Learn How to set up a VoIP phone at your business or home
VoIP (Voice over Internet Protocol) has been around for a long time, gaining popularity as early as the year 2003 with the first release of Skype. In contrast to traditional telephones, VoIP setups use the internet to connect with other devices and networks.
Modern VoIP technology is surprisingly easy to install, and it works the same as (if not better than) the typical connection on a cell phone or landline. Another bonus of a VoIP phone service at work or at home is access to a wider range of features while saving a significant amount of money on your phone bill.
In this guide, we’ll walk you through the steps involved in setting up a VoIP phone service for your business or home.
- Test Your Internet Bandwidth And Speed
- Invest In The Right VoIP Hardware (https://www.in-telecom.com)
- Find a VoIP Phone Service Provider with the Right Features
- Get A Business Phone Number
- Set Up Your VoIP Phone System
- Test Your New VoIP Line
- Train Your Staff to Get The Most Out of VoIP Features
VoIP is simple to set up and works well on most broadband connections. With that in mind, there isn’t much prep work involved other than confirming that your internet is strong enough for the demands of a VoIP phone system.
If you’re setting up VoIP at home, you shouldn’t have to worry about the strength of your connection. Conversely, if you’re interested in configuring VoIP for your business, you may need a substantial increase in bandwidth.
Unfortunately, it’s hard to say exactly how much you need without testing the system out. We have helpful guidelines for VoIP bandwidth, but the right amount depends on several factors, including the total number of concurrent calls and the codec used to encode and compress vocal inputs.
Depending on your provider, you may be able to upgrade your bandwidth as needed after installing VoIP.
Step 1: Get the right hardware
You don’t need too much specialized gear to get started with VoIP. That said, there are a few purchases that can make things.
A VoIP phone gives you the experience of a traditional phone while using VoIP plus many additional features. VoIP phones are available from a wide range of brands and with a variety of unique features. In-Telecom, for example, sells VoIP phones that can have dozens upon dozens of lines.
VoIP phones typically connect to networks through an Ethernet cable. It’s technically possible to run VoIP over a Wi-Fi connection, but hardwired connections tend to be faster and more reliable.
On the other hand, a physical phone isn’t strictly necessary for a VoIP system. Digital phone apps like with ITC Cloud offer the experience of VoIP without any additional hardware, and these services are typically affordable.
Step 2: Find a VoIP provider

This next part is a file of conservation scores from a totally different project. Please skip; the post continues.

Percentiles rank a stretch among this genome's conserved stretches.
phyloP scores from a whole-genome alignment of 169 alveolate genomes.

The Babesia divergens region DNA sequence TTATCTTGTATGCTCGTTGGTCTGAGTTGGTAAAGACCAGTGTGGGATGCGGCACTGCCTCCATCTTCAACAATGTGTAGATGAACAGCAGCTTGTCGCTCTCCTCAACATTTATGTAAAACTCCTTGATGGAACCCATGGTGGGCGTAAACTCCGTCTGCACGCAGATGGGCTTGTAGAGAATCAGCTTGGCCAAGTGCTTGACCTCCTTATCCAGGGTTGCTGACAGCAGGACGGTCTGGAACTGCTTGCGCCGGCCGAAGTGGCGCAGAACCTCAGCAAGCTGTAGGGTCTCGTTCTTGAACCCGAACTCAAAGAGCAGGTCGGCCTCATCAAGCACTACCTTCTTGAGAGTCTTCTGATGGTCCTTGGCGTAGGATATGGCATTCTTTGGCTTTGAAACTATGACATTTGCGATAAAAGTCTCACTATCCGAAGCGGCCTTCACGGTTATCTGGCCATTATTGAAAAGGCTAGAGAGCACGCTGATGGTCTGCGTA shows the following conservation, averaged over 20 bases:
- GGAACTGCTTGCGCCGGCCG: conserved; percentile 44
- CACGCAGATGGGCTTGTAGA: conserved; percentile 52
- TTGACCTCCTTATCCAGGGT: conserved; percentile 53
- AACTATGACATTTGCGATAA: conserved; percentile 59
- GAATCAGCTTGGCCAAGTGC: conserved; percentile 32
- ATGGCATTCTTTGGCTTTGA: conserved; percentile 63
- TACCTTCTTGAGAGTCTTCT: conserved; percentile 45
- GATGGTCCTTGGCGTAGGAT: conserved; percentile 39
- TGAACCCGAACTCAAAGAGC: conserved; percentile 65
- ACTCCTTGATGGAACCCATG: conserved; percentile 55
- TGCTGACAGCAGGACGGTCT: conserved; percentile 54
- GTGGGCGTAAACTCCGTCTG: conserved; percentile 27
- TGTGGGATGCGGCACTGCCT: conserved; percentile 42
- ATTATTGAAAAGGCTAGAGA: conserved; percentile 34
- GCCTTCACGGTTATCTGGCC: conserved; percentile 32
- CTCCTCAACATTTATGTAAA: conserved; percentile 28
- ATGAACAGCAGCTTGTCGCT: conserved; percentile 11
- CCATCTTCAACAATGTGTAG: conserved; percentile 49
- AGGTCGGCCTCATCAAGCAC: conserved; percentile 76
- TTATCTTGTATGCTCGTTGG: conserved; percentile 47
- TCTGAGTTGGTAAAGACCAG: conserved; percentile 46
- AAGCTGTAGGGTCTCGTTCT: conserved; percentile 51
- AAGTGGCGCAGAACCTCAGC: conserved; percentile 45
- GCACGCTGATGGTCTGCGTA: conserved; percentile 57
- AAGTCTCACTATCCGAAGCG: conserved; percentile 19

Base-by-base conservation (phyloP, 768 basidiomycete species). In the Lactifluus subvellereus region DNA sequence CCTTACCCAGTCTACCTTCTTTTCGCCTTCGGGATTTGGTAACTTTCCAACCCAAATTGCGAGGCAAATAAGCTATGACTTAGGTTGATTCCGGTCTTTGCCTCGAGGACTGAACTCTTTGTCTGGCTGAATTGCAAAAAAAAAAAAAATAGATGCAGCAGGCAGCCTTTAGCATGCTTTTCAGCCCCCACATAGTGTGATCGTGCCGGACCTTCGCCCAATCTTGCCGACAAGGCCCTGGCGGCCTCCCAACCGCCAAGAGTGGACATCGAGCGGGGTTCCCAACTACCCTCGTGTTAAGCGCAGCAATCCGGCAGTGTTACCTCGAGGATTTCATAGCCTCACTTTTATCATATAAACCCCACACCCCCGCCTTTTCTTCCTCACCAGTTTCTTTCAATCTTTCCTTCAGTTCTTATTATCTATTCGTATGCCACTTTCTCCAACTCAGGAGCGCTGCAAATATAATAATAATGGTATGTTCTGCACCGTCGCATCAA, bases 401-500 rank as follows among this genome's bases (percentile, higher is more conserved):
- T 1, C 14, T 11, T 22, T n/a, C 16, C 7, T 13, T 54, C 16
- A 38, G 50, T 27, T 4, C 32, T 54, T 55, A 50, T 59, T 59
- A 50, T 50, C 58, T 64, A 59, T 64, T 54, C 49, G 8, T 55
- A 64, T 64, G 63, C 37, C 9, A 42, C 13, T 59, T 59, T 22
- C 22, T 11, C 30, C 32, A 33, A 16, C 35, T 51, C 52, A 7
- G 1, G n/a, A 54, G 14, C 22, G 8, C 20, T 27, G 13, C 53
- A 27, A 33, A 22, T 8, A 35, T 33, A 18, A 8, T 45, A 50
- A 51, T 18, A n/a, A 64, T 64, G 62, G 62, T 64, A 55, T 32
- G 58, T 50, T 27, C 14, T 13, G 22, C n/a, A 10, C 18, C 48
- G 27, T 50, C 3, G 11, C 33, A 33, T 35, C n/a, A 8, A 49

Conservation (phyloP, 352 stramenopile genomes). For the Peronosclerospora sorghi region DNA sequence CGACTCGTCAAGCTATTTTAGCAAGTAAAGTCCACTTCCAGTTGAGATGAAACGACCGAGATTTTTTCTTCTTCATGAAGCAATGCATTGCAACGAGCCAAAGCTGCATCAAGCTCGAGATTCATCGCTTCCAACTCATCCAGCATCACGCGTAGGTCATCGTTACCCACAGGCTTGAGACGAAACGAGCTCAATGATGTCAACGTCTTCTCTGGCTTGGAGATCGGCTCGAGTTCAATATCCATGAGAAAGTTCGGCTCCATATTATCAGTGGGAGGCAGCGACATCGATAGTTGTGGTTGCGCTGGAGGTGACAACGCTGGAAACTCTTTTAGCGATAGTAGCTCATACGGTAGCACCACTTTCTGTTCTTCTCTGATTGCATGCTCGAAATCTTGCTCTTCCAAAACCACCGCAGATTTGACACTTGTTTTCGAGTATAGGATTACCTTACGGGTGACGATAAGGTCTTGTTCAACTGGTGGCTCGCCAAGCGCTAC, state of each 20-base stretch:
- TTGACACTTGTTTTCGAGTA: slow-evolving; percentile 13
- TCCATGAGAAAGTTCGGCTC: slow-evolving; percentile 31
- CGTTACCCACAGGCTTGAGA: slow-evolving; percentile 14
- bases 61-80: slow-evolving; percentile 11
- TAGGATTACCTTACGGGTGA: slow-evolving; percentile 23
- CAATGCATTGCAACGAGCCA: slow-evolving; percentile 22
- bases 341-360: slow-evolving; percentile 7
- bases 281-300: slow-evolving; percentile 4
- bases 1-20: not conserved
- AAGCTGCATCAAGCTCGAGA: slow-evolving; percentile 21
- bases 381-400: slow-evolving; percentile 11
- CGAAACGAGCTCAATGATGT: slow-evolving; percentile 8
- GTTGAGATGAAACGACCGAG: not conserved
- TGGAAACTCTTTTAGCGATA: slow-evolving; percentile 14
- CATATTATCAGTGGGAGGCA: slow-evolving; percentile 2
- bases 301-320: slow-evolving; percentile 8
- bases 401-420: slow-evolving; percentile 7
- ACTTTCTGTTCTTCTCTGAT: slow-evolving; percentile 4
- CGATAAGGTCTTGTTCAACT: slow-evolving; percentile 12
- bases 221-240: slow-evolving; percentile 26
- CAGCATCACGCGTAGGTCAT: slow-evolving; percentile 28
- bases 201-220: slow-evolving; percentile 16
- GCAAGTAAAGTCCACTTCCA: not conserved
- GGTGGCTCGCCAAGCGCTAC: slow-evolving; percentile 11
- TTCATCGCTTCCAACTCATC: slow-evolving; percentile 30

With so many VoIP providers out there, it can be tough to tell which one is right for you or your business. Different options come with different pricing and offer vastly different sets of features, so you should take the time to compare at least a few providers before committing to a subscription.
One key factor to consider in a new VoIP service is whether they charge by the user, by the minute, or a combination of both. You may also need to weigh the benefits of advanced features against the additional costs.
At the end of the day, the only way to find the “best” VoIP phone service provider for your business is to look at a few promising options and compare them in terms of both features and pricing. Some organizations save money by using VoIP exclusively for calling outside numbers, while others prefer to invest in an all-in-one solution for VoIP calls, as well as internal meetings and other forms of communication.
Step 3: Connect your equipment and get started
Once you have the tools and necessary software that you need to get started with VoIP, you’ll be ready to put everything together and get the system up and running.
Of course, the specific steps will vary depending on your setup—you might need to connect your existing phones to VoIP adapters or replace them with VoIP phones. Similarly, some IP phones and routers support power over Ethernet, allowing you to power the phone and connect to the internet with a single Ethernet cable.
In-telecom, for example, has pre-configured phones that will work with VoIP after being connected to the internet. You’ll simply plug it in to your router via Ethernet and wait for it to show up in your VoIP software.
Setup should go effortlessly for most users, but you may run into technical problems or other unexpected issues. Again, it’s best to check with the manufacturer of the product that’s malfunctioning if you’re having trouble with your VoIP setup. It will be able to offer more specific instructions based on the hardware and software you’re using, and many VoIP service providers have detailed guides for both setup and general use.
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